A personal take on why memoirs matter

My dad was a great joke teller.  He had a seemingly inexhaustible inventory, in part, as I learned after he died, because he collected them on 3×5 cards that he put into a little metal box just like the one where my mom kept her recipes.   His cards were recipes for laughter.   

There were more than 300 entries, both handwritten and typed, arranged under headings that included “farmers” – he lived in Iowa,  “traveling salesmen” – he ran a drug store, and “Czechkie,” the Iowa version of Polish jokes.  There were ethno-geographical headings including Irish, Italian, and Jewish, as well as a mysterious label that read “???????.”  Those turned out to be jokes in questionable taste.  They weren’t really dirty, especially by modern standards, but back in the Eisenhower era, they would have been out of bounds in mixed company.  I never heard him tell any of them.

Because my dad lived most of his life, or at least his joke telling life before the age of political correctness, he told a lot of ethnic jokes, which meant he told a lot of jokes using an accent.  He did this with varying degrees of success –his Englishmen were decent, his Frenchmen were lousy – but he did eastern Europeans especially well, probably because he had a lot of nearby role models to learn from.  There were a lot of Czech farmers who lived in the little town of Solon, about ten miles away, and a lot of them were customers at my dad’s drug store.  Even after decades in America, they spoke with thick accents and my dad could sound just like them.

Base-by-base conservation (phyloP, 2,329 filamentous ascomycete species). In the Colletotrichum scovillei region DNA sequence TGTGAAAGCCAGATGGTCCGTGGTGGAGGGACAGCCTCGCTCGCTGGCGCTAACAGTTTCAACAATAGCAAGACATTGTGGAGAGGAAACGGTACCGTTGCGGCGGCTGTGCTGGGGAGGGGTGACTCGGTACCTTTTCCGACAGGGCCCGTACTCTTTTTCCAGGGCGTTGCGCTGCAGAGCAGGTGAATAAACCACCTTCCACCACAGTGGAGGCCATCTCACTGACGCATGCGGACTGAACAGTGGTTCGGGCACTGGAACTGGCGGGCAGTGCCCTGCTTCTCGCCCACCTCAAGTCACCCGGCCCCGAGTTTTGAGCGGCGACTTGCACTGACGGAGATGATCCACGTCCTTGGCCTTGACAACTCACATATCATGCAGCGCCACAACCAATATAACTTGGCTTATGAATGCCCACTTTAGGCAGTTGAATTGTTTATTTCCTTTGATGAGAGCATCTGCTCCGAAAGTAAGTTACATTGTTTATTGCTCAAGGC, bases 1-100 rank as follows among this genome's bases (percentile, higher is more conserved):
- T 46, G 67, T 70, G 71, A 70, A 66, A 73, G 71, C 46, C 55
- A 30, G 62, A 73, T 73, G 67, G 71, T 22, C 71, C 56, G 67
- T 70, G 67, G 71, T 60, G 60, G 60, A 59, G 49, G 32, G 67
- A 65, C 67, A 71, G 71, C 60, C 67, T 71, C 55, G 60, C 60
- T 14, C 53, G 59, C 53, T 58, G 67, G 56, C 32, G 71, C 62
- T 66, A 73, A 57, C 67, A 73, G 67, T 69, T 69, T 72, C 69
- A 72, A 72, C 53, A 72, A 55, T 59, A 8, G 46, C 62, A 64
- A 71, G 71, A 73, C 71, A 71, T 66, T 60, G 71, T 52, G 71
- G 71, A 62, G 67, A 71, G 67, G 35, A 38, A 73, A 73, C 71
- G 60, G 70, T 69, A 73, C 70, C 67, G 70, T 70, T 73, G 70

When he got older and retired from the drug store, he stopped adding to his inventory and we started hearing the same jokes over and over, but that was okay because after so many years, they’d become polished gems.  His timing was flawless and somehow, the anticipation of hearing the punch lines you knew were coming only added to the pleasure.

For years, I kept telling myself that I should write down his best stories, or better yet, get them on tape.  It would have been so easy and even though he might have been a bit nervous at first, pretty soon he would have relaxed and let it flow.  And I would have all those stories.  But I don’t because when he was in his 80’s, my dad’s memory started to disappear.  Though he was still physically healthy, his dementia accelerated rapidly and within a few months, all the jokes were gone, along with hundreds of other stories and anecdotes from what was a quietly remarkable life. 

Coulda.  Woulda.  And especially shoulda.  I can still hear some of the punch lines – “Officer, if I told you, you’d never believe me” – but no one else ever will.  And that’s a true shame.  Because my dad was a great joke teller.

 

December 12, 2017

 

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